The Dream

In the summer of 1979, I finished the 7th grade with $180 in my savings account. I knew exactly what I wanted – a new Schwinn Le Tour IV ten-speed bike. At 13.6 kg, it was “way lighter” than my brother’s tank of a bike – the ubiquitous Varsity.  As with most kids and their bikes, it meant total freedom since I could now go anywhere I wanted without having to ask for a ride. But then I saw the movie Breaking Away, and bike riding became cycling. The next day, I upgraded my bike with a pair of toe clips. Now I could race the bus to school and win, and make the three mile climb up Chantry Flats without stopping. I rode that bike everywhere – even into my college years.


1979 Schwinn Le Tour IV

Without turning this into a memoir, let’s fast forward 35 years. I’m yearning for the good old days and want another road bike. After a bit of research, I settle on a Cannondale SuperSix Evo. I really like the bike. It’s light. It handles well, and the carbon frame with modern components make it really fun to ride. My only grievance is that it uses external cable routing. I don’t know why this bugs me so much. Some people say it’s much easier to maintain, but if that is true, the fact is during the other 364 days per year, it just looks retro.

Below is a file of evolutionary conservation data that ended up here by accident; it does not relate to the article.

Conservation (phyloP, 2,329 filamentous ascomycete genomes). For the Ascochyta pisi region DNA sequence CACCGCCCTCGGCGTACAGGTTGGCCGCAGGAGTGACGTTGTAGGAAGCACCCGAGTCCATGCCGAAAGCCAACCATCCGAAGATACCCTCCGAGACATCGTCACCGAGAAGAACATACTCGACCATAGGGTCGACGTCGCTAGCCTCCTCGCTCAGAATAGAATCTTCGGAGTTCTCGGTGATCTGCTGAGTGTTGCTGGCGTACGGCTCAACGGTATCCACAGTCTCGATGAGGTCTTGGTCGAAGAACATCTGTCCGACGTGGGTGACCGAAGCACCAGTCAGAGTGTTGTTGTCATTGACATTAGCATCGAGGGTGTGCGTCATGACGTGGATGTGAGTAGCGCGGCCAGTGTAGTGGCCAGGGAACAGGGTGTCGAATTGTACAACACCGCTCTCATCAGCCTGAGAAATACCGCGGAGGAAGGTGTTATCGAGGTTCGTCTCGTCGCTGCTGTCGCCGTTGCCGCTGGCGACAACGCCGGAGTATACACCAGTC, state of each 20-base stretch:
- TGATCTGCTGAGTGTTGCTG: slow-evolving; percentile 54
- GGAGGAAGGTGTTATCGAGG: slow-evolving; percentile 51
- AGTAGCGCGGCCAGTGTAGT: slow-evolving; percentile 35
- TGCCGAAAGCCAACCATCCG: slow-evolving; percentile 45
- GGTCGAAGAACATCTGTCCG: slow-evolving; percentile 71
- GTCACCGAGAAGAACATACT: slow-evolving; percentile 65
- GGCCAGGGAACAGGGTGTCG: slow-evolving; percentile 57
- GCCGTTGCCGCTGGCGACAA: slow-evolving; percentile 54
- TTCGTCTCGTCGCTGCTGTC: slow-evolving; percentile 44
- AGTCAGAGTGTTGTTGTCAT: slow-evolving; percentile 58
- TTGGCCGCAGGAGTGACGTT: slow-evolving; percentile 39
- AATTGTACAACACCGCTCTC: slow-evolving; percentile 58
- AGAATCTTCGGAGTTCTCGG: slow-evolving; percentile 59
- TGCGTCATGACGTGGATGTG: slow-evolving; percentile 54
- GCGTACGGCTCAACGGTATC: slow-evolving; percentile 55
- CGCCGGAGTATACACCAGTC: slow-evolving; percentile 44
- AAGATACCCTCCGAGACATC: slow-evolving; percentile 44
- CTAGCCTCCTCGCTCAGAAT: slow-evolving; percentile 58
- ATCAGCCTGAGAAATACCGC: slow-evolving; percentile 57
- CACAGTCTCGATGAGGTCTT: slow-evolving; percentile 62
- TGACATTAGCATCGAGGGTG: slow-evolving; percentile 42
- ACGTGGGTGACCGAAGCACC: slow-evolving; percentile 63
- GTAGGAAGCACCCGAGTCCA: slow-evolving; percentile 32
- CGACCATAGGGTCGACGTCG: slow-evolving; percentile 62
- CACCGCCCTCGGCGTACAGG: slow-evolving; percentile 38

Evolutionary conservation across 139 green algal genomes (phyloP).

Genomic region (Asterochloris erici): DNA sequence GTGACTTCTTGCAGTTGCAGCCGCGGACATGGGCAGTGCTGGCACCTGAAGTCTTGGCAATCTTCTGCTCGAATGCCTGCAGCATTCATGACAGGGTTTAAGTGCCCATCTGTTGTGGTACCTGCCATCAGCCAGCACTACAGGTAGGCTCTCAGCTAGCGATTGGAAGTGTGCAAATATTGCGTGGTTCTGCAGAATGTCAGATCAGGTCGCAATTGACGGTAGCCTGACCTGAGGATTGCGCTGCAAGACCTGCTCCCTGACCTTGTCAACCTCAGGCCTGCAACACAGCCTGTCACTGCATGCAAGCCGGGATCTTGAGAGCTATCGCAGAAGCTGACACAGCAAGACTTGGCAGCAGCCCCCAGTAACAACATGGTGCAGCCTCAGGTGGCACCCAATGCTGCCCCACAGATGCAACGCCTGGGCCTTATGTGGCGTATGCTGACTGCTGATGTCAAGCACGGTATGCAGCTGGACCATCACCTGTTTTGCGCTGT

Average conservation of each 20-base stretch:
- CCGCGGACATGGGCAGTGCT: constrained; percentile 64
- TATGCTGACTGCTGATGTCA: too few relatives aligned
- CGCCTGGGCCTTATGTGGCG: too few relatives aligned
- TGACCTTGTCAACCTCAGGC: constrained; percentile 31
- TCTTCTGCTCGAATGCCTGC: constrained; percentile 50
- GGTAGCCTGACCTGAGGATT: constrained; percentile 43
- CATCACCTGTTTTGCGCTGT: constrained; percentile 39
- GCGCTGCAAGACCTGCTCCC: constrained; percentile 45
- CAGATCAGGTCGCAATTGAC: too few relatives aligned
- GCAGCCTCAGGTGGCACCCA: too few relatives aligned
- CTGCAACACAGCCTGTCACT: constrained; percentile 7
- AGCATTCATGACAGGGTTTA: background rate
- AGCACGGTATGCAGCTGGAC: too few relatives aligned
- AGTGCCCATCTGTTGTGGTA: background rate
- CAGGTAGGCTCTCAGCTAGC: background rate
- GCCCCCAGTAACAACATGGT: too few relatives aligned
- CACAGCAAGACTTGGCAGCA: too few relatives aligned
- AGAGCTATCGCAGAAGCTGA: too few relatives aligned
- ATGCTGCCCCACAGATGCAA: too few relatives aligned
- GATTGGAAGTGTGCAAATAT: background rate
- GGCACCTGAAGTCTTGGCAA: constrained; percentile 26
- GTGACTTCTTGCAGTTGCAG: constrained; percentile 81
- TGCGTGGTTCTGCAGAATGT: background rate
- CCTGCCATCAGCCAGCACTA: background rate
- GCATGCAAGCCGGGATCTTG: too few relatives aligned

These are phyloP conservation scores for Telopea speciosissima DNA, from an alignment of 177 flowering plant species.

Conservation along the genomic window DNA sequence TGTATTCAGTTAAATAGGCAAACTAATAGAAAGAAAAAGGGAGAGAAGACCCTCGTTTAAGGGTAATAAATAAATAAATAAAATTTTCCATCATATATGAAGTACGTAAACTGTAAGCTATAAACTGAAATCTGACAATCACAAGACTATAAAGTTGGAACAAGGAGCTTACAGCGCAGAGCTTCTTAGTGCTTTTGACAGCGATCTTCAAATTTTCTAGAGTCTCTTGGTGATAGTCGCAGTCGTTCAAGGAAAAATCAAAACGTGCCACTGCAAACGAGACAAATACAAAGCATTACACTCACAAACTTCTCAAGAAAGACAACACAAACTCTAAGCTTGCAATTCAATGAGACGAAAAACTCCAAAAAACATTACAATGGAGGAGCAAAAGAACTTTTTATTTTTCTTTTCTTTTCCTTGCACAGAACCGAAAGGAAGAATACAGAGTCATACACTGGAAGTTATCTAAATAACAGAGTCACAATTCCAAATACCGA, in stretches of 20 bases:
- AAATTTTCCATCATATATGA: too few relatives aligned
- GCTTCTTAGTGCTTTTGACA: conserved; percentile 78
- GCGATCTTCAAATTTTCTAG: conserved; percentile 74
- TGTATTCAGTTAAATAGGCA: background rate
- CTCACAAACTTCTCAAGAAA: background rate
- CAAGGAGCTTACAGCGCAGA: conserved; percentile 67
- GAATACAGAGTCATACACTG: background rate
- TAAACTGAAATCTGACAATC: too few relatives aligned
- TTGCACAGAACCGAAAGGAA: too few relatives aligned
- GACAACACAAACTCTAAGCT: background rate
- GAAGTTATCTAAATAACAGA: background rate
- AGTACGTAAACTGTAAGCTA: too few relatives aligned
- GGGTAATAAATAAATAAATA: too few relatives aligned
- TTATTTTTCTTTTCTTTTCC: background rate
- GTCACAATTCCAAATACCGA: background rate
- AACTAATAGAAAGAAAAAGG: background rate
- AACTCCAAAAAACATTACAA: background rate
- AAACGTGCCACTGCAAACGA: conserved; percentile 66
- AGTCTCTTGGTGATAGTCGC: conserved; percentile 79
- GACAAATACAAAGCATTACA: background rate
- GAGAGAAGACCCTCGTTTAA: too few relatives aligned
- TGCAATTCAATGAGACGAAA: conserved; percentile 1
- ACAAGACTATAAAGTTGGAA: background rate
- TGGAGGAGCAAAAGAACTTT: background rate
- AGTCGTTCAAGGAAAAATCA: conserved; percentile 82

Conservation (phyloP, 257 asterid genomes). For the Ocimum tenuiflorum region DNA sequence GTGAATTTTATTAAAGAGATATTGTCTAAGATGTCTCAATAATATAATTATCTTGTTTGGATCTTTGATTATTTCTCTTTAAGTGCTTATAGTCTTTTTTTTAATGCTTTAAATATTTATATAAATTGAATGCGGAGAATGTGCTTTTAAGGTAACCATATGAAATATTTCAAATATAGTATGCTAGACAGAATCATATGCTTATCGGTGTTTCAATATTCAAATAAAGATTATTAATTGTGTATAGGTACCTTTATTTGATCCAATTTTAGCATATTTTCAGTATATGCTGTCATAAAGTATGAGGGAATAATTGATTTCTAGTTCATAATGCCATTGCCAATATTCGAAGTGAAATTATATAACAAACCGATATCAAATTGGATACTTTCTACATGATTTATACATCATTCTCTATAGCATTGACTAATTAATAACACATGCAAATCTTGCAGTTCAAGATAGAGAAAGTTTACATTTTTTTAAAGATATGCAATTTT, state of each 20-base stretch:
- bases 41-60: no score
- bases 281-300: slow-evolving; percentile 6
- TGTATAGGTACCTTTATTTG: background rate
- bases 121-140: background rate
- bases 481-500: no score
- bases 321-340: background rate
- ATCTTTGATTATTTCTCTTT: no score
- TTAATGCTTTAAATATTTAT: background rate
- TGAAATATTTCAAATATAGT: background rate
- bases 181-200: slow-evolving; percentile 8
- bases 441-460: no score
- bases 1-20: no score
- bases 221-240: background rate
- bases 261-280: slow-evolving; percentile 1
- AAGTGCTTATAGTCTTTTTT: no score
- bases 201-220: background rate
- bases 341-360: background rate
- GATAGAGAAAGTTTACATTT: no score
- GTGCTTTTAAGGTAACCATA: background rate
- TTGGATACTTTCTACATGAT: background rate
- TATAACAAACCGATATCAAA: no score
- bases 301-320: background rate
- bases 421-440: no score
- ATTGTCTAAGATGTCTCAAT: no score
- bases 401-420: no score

So then I start to research pro bikes like the Venge, and Madone – beautiful bikes with completely hidden cabling – but a $10K+ price tag. Then while riding my first club century, I team up with a guy riding this beautiful carbon frame with internal cabling and no decals. I ask him what kind of bike it is, and I am exposed to the world of open-mold frames. I decide that some day, I am going to build a new bike exactly the way I want it using open-mold parts.

If you are new to the open-mold concept, they are the carbon parts of your bike, made by companies mostly in China and Taiwan. The idea is that these are the companies that make frames, forks, wheels, saddles, and handlebars for the name brand companies, but have created their own unique designs and sell them for considerably less than for what the big bike companies sell them. So now I just need to figure out what I want, and put it all together.


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